By ALAN SNEL
And he’s involved in another lawsuit with another town.
Developer Chris Milam, who sweet-talked former Henderson city officials six years ago into thinking he would build an arena project in their city, has sued the city of Bee Cave and three city council members in Texas over his stalled development proposal at an outdoor music venue on 36 acres outside Austin.
Milam’s Backyard Partners, LLC filed a lawsuit dated Jan. 22 that asserts in the introduction’s first sentence that, “This case is one of a few bad apples spoiling the bunch.”
Also known as the famed “Few Bad Apples” legal argument.
Milam’s law firm, Austin, Texas-based Weisbart Springer Hayes, argued in legal papers that three city council members — Bill Goodwin, Monty Parker and Kara King — “have actively campaigned to prevent the re-development of Bee Cave’s music and cultural center — the Backyard amphitheater.”
This time, Milam’s development vision outside Austin is a hotel, two data centers, a clean energy center, six office buildings, two parking garages and two music venues together known as the Backyard.
As best as we can see, no NBA arena is included. (Milam had his eyes on the Sacramento Kings to move to his ill-fated NBA arena in Henderson.)
While Milam digs in for a legal battle in the suburbs of Austin, his name is infamous in the city of Henderson.
Six years ago, Milam used the city in an attempt to buy Bureau of Land Management land so that he could supposedly build an NBA basketball arena, soccer stadium and other sports facilities near the M Resort and Inspirada development.
But Milam never did build the sports project.
And there’s a date that will live in infamy in Henderson — Nov. 28, 2012 when Milam told the city of Henderson that his $650 million arena project was no longer viable on the 480 acres of BLM land that the city had zoned for Milam’s proposed arena complex.
But Milam had a catch — even though the sports facility project was off the table in Henderson, Milam still wanted to move ahead to buy the federal land for $10.5 million that the city claimed in lawsuits was going to be used by Milam for housing developments and not the arena he promised.
And that’s when things turned messy.
The city of Henderson sued Milam and four of his consultants in January 2013, alleging land fraud for Milam’s attempt at buying the BLM land at a bargain rate of $22,000 per acre for housing instead of the sports venues that Milam had touted to the city.
Milam settled with Henderson in March 2013, with the legal deal including a classic line straight out of the Wild West when Milam was told to never step foot in Henderson to do business in the city ever again.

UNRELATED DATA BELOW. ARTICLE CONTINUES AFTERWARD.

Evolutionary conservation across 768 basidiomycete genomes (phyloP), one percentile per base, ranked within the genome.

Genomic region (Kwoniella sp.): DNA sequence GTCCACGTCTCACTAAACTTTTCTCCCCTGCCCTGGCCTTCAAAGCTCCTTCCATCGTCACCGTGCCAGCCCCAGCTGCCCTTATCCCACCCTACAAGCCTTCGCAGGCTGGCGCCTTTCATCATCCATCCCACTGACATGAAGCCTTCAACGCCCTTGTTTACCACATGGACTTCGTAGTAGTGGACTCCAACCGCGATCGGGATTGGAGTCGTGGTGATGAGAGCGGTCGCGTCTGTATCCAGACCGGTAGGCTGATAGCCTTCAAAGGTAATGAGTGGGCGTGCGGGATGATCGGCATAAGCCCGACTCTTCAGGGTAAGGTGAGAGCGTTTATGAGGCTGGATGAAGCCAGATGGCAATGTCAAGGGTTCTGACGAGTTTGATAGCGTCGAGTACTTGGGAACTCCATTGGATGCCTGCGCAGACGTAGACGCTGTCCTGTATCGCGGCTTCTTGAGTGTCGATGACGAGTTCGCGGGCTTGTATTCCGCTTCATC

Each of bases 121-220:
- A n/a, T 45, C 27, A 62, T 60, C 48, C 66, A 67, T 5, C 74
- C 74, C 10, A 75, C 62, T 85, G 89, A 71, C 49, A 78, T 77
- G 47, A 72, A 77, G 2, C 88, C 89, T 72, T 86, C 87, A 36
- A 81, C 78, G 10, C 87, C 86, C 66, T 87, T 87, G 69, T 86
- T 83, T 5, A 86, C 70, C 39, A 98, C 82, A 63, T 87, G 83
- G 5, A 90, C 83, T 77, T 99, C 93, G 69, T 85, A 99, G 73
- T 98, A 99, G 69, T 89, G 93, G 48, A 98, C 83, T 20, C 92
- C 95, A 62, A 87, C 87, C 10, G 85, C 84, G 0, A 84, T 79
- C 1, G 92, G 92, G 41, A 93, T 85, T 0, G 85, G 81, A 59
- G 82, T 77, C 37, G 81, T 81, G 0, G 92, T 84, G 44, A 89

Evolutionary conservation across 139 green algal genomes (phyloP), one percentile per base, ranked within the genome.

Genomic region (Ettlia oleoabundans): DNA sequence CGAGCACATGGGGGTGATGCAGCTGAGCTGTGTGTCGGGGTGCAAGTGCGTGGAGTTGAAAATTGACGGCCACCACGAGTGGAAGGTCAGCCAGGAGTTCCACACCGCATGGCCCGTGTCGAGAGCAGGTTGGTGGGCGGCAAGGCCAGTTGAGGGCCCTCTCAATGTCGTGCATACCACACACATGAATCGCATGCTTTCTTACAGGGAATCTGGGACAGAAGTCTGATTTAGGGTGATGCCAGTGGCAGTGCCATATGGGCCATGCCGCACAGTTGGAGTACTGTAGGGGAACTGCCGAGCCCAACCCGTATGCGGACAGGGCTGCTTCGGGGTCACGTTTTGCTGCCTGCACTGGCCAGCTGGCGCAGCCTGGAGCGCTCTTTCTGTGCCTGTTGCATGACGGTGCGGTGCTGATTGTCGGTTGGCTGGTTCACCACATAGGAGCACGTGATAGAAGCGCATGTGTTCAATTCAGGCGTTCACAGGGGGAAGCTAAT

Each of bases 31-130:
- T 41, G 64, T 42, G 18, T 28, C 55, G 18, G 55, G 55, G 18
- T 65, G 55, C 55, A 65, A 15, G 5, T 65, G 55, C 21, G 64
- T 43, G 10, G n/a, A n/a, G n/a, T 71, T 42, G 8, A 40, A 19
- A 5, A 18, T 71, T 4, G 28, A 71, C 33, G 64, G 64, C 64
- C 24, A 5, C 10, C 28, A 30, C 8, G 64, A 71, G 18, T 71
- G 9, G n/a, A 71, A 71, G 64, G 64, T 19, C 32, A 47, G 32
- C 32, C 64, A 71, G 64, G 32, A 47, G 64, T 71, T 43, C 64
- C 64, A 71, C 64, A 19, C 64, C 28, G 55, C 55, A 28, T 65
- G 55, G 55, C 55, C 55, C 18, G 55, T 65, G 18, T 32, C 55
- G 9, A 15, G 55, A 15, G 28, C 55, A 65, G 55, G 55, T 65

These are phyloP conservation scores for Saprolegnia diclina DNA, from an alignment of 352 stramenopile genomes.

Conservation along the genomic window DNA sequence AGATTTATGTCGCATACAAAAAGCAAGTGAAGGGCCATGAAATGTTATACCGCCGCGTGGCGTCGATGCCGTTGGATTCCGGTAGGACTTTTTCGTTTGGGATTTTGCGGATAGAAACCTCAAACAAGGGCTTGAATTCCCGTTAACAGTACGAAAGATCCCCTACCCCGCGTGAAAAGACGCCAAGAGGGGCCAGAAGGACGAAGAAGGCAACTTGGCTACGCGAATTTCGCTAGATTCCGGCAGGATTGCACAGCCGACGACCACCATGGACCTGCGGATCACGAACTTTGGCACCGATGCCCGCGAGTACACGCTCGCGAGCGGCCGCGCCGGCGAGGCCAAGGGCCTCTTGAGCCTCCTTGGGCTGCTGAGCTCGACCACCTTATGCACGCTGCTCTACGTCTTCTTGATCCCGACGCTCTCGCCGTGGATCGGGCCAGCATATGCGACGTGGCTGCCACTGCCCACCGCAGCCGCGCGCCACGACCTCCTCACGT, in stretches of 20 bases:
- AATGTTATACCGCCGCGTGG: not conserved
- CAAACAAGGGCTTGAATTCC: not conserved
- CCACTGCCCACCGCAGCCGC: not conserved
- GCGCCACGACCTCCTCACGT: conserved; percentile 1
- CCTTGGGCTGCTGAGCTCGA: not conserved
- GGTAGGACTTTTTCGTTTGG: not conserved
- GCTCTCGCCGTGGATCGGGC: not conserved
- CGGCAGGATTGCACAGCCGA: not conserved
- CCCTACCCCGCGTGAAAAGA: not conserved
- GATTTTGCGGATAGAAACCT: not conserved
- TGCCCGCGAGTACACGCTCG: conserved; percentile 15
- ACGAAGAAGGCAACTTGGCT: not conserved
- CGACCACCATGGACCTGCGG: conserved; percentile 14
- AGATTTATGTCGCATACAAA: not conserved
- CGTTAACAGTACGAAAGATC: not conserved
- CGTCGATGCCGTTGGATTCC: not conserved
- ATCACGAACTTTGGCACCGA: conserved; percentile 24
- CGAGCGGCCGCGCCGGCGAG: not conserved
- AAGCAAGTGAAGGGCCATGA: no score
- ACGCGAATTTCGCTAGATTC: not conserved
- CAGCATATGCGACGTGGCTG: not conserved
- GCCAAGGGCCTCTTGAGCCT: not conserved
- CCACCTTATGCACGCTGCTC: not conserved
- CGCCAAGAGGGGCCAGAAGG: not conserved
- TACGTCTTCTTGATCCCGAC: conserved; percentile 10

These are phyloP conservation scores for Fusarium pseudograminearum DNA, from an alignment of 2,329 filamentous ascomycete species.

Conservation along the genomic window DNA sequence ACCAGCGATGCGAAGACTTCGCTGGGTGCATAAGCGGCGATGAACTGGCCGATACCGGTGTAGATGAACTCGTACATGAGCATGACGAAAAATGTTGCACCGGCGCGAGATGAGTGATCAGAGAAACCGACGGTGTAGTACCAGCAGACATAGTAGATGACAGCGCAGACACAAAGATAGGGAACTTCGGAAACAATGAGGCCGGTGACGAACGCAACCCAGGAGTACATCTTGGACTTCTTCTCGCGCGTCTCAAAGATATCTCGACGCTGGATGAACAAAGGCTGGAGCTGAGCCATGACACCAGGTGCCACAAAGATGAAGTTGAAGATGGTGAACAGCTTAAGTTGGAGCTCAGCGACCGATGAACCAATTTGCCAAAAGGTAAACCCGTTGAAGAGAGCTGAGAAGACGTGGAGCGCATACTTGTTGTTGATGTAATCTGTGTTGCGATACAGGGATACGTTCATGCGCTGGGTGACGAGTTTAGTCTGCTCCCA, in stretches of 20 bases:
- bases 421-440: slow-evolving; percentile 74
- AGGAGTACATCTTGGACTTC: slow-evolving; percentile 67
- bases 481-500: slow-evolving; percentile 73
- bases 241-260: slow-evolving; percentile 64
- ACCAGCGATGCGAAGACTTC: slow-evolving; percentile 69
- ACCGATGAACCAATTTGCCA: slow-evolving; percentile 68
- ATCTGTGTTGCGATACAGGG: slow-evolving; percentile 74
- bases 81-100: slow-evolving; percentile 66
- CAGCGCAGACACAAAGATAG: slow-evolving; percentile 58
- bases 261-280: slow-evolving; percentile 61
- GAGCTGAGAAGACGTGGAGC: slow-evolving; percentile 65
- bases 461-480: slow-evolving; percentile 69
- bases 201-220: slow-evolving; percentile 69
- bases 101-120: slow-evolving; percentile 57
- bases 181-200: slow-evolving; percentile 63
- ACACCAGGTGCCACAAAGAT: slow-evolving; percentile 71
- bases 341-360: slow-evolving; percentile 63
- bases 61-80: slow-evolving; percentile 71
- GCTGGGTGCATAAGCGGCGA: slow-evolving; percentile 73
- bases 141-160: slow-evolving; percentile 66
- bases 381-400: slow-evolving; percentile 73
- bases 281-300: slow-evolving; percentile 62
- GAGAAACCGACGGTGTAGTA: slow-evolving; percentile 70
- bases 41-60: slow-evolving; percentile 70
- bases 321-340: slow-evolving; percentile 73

So, he returned to Texas.
In a suburban community called Bee Cave outside Austin, Milam proposed a few years ago to build the $500 million hotel and office development at the former music venue called The Backyard.
And while Milam said in legal papers he could never get the financial backing from a Chinese company to build the arena in Henderson, in Bee Cave he has a partner for The Backyard with deep pockets — John Paul DeJoria, the hair products and tequila magnate.
But this time in Bee Cave, Milam ran into a roadblock. The city council was split 3-3 over his land development proposal.
So, Milam filed his lawsuit against the city of Bee Cave and the three opposing council members a week ago.
The Milam arena soap opera in Henderson had multiple plots, including one that focused on the former director of the BLM.
The city of Henderson argued former BLM Director Bob Abbey used his political connections to help Milam’s BLM land deal because Abbey was a business partner with Mike Ford — one of Milam’s consultants who was also named by the city in its lawsuit against Milam. Both Abbey, who retired from the BLM in May 2012, and Ford had denied they did anything wrong.
The feds eventually looked into the matter.
In May 2016, the Office of the Inspector General of the Department of the Interior concluded, “We discovered no evidence that Milam purchased the land with the intent to flip it, but our investigation revealed that Abbey was personally and substantially involved in the presale process for the land.
“We also found that Abbey stood to benefit personally from the sale through his business connection to Mike Ford, a land consultant who represented Milam’s business interests during the sale process. We presented these findings to the District of Nevada U.S. Attorney’s Office, which declined prosecution.”
The OIG report noted, “In addition, our investigation revealed that Ford, also a former BLM employee, had an unusually high level of access to BLM personnel and processes before and during the land sale. A BLM realty specialist who was involved in the presale process told us that she gave precedence to Ford’s land applications when he did business with BLM, and that she had shared nonpublic draft documents with him during the Henderson presale.”
Down in Bee Cave outside Austin, the city has not responded to Milam’s lawsuit, City Manager Travis Askey told LVSportsBiz.com this morning.
Other than that, he offered no further comment and thanked a journalist for calling.
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